Category Archives: Politiks As Usual

Silvio Berlusconi says bribes are a ‘necessary part of business’ and tells critics to ‘stop moralising’

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No crime: Silvio Berlusconi, pictured during a political rally in Rome last week, defended the use of bribes in international negotiations saying they are ‘necessary’ when dealing with third world countries and regimes

Berlusconi defending bribes saying they are not criminal but ‘necessary’

The 76-year-old politician called critics ‘absurd’ and ‘masochist’
    
He said without bribes ‘you cannot be an entrepreneur on a global scale’

dailymail.co.uk | Feb 15, 2013

By Sara Malm

Silvio Berlusconi has defended the use of bribes in business saying they are necessary when securing international deals for Italian companies.

The former Italian Prime minister said illegal payments are vital when negotiating with ‘third world countries and regimes’.

Mr Berlusconi made the comments as a response to recent corruption scandals within several state-controlled conglomerates in Italy.

Mr Berlusconi, spoke against the arrest of Giuseppe Orsi, CEO of Finmeccanica defence group, who was taken into custody yesterday accused of paying Indian government officials to secure a helicopter contract.

The 76-year-old politician, who is running for his fourth term as Prime Minister in the country’s elections this month, said bribes are essential in international business, the Financial Times report.

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‘Bribes are a phenomenon that exists and it is useless to deny the existence of these necessary situations when you are negotiating with third world countries and regimes,’ Mr Berlusconi said in an interview with Italian State broadcaster, RAI 3.

‘These are not crimes. We are talking about paying a commission to someone in that country. Why? Because those are the rules in that country.’

The centre-right leader also defended state-controlled energy group Eni, which is alleged to have used bribes to win contracts in Algeria.

Mr Berlusconi even went as far as to suggest that putting a stop to bribery has left Italian companies out of business.

‘No one will negotiate with Eni or Enel or Finmeccanica anymore,’ he said.

‘It’s pure masochism.’

Mr Berlusconi called those who condemn financial incentives in deals outside Western democracies ‘absurd’.

‘If you want to make moralisms like that, you can’t be an entrepreneur on a global scale.’

His comments comes one year after his own bribery case was thrown out of court.

Mr Berlusconi stood accused of handing British lawyer David Mills £380,000 to lie during two 1990s trials to shield Berlusconi and his Fininvest holding company from charges related to the billionaire media mogul’s business dealings.

The Italian general elections will take place 24-25th February where Mr Berlusconi is yet again heading the People of Liberty party and hoping for a centre-right coalition.

His comments were unsurprisingly slammed by opposition politicians, who pointed out that Mr Berlusconi himself is appealing against his October tax fraud conviction while running for Prime Minister.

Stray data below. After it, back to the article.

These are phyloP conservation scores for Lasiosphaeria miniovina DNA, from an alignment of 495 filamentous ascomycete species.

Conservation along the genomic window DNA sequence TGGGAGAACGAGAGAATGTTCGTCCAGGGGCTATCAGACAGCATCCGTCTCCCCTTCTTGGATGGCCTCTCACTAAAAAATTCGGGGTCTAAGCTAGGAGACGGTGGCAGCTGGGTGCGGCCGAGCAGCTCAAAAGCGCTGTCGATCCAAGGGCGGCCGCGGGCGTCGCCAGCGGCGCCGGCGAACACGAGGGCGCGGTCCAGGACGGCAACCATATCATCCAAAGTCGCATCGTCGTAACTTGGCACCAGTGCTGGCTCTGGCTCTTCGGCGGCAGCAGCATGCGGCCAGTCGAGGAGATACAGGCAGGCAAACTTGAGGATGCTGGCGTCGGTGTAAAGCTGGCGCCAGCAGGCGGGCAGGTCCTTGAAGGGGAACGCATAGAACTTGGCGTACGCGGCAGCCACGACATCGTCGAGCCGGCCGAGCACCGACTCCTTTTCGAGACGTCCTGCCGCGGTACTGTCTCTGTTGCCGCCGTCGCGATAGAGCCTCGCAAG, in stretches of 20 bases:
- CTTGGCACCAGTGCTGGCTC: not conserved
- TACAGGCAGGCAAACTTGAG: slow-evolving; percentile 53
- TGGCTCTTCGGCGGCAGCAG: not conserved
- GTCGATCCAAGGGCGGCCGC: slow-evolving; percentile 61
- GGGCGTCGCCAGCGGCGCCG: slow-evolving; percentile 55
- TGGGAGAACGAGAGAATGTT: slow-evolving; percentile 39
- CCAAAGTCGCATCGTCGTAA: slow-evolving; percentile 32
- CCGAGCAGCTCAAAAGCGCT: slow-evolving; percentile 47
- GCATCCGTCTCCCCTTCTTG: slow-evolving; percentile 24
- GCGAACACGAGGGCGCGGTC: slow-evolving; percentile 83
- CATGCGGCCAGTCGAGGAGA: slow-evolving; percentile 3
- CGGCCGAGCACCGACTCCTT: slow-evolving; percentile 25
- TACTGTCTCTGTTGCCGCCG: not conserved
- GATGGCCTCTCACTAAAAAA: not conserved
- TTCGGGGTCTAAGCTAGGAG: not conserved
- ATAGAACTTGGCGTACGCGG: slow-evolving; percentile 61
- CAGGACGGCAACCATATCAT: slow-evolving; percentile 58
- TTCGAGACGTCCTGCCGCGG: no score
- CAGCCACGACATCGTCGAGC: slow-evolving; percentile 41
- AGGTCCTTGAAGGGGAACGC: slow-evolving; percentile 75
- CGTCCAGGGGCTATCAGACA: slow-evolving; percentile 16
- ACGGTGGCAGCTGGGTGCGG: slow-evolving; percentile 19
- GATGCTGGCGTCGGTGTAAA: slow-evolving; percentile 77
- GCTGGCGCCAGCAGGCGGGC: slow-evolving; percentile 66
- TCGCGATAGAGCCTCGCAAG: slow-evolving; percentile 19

Just last month an Italian court granted his defense team’s request to postpone a trial for alleged wire tapping until after the elections.

Prosecutors have asked for a one-year jail sentence for Mr Berlusconi for his alleged role in the publication of wiretap transcripts in a newspaper owned by his media empire and three years for his brother Paolo, the publisher of Milan newspaper Il Giornale.

Mr Berlusconi denies all charges.

See also: The Berlusconi Toxic Corruption Data Storage Dump

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David Cameron begins propaganda war against Scottish independence

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Mr Cameron says the government papers – likely to be disputed by Alex Salmond’s Scottish National Party (SNP) – would provide “expert-based analysis to explain Scotland’s place within the UK and how it might change with separation. Photo: GEOFF PUGH

David Cameron has praised the “unbreakable bonds” between England and Scotland as he launches a new phase of the campaign against Scottish independence.

telegraph.co.uk | Feb 10, 2013

By Patrick Hennessy

On Monday, ministers will fire the opening shots in the propaganda war by publishing the first in a series of government documents designed to show how being in the UK benefits Scotland.

The papers will examine key issues in the independence debate ahead of the planned referendum, which is likely to be held in the autumn of 2014, including the economy, the currency, defence, foreign policy and welfare.

In an article published on the Downing Street website, the Prime Minister restates his “passionate” belief in retaining the historic Union between the two countries, declaring: “I will make the case for the UK with everything I’ve got.”

Mr Cameron argues that the case for the Union depends on the head as well as the heart, claiming: “Our nations share a proud and emotional history. Over three centuries we have built world-renowned institutions like the NHS and BBC, fought for freedom and democracy in two World Wars, and pioneered and traded around the world.

“Our ancestors explored the world together and our grandfathers went into battle together as do our kith and kin today – and this leaves deep, unbreakable bonds between the peoples of these islands.”

Polls north of the border suggest support for an independent Scotland is stalling, at around 23 per cent.

Mr Cameron states in his article: “Put simply, Britain works. Britain works well. Why break it?”